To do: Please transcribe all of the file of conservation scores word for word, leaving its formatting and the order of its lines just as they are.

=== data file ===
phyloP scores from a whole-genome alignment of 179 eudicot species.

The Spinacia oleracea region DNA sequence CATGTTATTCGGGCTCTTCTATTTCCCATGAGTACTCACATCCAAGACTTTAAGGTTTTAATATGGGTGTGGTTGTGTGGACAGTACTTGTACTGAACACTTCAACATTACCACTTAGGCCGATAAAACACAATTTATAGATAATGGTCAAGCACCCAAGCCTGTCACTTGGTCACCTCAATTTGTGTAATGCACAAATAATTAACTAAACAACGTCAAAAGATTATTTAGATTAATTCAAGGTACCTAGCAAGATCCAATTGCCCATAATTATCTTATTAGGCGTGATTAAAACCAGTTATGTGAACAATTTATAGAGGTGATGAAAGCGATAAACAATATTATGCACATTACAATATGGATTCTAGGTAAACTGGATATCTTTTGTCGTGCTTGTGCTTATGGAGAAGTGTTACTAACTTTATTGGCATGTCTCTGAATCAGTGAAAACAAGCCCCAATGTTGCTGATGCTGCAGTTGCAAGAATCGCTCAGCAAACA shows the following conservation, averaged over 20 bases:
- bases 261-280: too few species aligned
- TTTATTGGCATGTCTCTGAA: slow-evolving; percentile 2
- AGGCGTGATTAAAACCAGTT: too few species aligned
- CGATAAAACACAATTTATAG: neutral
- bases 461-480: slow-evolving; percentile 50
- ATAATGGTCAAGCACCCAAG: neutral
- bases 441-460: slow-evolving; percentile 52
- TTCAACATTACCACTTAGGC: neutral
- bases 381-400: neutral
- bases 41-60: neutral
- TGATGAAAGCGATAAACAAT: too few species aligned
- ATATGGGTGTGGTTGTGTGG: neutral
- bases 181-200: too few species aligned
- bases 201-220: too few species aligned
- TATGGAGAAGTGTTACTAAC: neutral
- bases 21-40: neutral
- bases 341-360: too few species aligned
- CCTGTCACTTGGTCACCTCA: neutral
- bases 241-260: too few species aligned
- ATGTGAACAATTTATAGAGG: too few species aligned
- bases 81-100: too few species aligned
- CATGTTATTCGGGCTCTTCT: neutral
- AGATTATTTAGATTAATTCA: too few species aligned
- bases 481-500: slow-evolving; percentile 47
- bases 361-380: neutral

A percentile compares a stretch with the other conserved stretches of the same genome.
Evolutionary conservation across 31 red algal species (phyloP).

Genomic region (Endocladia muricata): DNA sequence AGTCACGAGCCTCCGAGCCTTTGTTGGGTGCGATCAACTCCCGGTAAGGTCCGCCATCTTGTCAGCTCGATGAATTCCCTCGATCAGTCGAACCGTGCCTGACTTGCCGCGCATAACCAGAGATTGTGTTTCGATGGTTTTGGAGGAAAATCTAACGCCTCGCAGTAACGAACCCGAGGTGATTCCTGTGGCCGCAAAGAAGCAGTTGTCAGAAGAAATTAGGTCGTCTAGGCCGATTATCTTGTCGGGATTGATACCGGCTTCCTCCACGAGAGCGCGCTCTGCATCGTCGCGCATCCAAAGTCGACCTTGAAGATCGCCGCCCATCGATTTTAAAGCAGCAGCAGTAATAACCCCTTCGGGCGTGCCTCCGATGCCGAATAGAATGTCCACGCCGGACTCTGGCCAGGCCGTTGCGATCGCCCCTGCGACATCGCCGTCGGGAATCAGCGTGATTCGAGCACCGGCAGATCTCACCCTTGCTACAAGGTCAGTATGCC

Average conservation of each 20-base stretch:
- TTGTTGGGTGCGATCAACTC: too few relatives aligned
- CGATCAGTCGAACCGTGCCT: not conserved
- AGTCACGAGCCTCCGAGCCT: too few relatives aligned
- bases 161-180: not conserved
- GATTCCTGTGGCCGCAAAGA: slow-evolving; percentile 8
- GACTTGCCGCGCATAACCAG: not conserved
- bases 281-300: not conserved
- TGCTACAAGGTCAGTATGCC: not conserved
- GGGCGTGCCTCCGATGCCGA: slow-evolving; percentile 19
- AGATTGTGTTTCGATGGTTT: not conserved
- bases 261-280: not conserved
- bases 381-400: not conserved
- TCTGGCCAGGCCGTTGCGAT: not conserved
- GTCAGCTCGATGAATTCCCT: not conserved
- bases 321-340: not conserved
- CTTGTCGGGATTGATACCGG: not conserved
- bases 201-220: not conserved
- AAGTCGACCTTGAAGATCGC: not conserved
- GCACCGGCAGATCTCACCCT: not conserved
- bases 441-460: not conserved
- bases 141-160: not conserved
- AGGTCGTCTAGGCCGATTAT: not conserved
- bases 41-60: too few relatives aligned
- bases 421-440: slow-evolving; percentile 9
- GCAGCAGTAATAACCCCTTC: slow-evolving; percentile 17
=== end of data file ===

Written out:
phyloP scores from a whole-genome alignment of 179 eudicot species.

The Spinacia oleracea region DNA sequence CATGTTATTCGGGCTCTTCTATTTCCCATGAGTACTCACATCCAAGACTTTAAGGTTTTAATATGGGTGTGGTTGTGTGGACAGTACTTGTACTGAACACTTCAACATTACCACTTAGGCCGATAAAACACAATTTATAGATAATGGTCAAGCACCCAAGCCTGTCACTTGGTCACCTCAATTTGTGTAATGCACAAATAATTAACTAAACAACGTCAAAAGATTATTTAGATTAATTCAAGGTACCTAGCAAGATCCAATTGCCCATAATTATCTTATTAGGCGTGATTAAAACCAGTTATGTGAACAATTTATAGAGGTGATGAAAGCGATAAACAATATTATGCACATTACAATATGGATTCTAGGTAAACTGGATATCTTTTGTCGTGCTTGTGCTTATGGAGAAGTGTTACTAACTTTATTGGCATGTCTCTGAATCAGTGAAAACAAGCCCCAATGTTGCTGATGCTGCAGTTGCAAGAATCGCTCAGCAAACA shows the following conservation, averaged over 20 bases:
- bases 261-280: too few species aligned
- TTTATTGGCATGTCTCTGAA: slow-evolving; percentile 2
- AGGCGTGATTAAAACCAGTT: too few species aligned
- CGATAAAACACAATTTATAG: neutral
- bases 461-480: slow-evolving; percentile 50
- ATAATGGTCAAGCACCCAAG: neutral
- bases 441-460: slow-evolving; percentile 52
- TTCAACATTACCACTTAGGC: neutral
- bases 381-400: neutral
- bases 41-60: neutral
- TGATGAAAGCGATAAACAAT: too few species aligned
- ATATGGGTGTGGTTGTGTGG: neutral
- bases 181-200: too few species aligned
- bases 201-220: too few species aligned
- TATGGAGAAGTGTTACTAAC: neutral
- bases 21-40: neutral
- bases 341-360: too few species aligned
- CCTGTCACTTGGTCACCTCA: neutral
- bases 241-260: too few species aligned
- ATGTGAACAATTTATAGAGG: too few species aligned
- bases 81-100: too few species aligned
- CATGTTATTCGGGCTCTTCT: neutral
- AGATTATTTAGATTAATTCA: too few species aligned
- bases 481-500: slow-evolving; percentile 47
- bases 361-380: neutral

A percentile compares a stretch with the other conserved stretches of the same genome.
Evolutionary conservation across 31 red algal species (phyloP).

Genomic region (Endocladia muricata): DNA sequence AGTCACGAGCCTCCGAGCCTTTGTTGGGTGCGATCAACTCCCGGTAAGGTCCGCCATCTTGTCAGCTCGATGAATTCCCTCGATCAGTCGAACCGTGCCTGACTTGCCGCGCATAACCAGAGATTGTGTTTCGATGGTTTTGGAGGAAAATCTAACGCCTCGCAGTAACGAACCCGAGGTGATTCCTGTGGCCGCAAAGAAGCAGTTGTCAGAAGAAATTAGGTCGTCTAGGCCGATTATCTTGTCGGGATTGATACCGGCTTCCTCCACGAGAGCGCGCTCTGCATCGTCGCGCATCCAAAGTCGACCTTGAAGATCGCCGCCCATCGATTTTAAAGCAGCAGCAGTAATAACCCCTTCGGGCGTGCCTCCGATGCCGAATAGAATGTCCACGCCGGACTCTGGCCAGGCCGTTGCGATCGCCCCTGCGACATCGCCGTCGGGAATCAGCGTGATTCGAGCACCGGCAGATCTCACCCTTGCTACAAGGTCAGTATGCC

Average conservation of each 20-base stretch:
- TTGTTGGGTGCGATCAACTC: too few relatives aligned
- CGATCAGTCGAACCGTGCCT: not conserved
- AGTCACGAGCCTCCGAGCCT: too few relatives aligned
- bases 161-180: not conserved
- GATTCCTGTGGCCGCAAAGA: slow-evolving; percentile 8
- GACTTGCCGCGCATAACCAG: not conserved
- bases 281-300: not conserved
- TGCTACAAGGTCAGTATGCC: not conserved
- GGGCGTGCCTCCGATGCCGA: slow-evolving; percentile 19
- AGATTGTGTTTCGATGGTTT: not conserved
- bases 261-280: not conserved
- bases 381-400: not conserved
- TCTGGCCAGGCCGTTGCGAT: not conserved
- GTCAGCTCGATGAATTCCCT: not conserved
- bases 321-340: not conserved
- CTTGTCGGGATTGATACCGG: not conserved
- bases 201-220: not conserved
- AAGTCGACCTTGAAGATCGC: not conserved
- GCACCGGCAGATCTCACCCT: not conserved
- bases 441-460: not conserved
- bases 141-160: not conserved
- AGGTCGTCTAGGCCGATTAT: not conserved
- bases 41-60: too few relatives aligned
- bases 421-440: slow-evolving; percentile 9
- GCAGCAGTAATAACCCCTTC: slow-evolving; percentile 17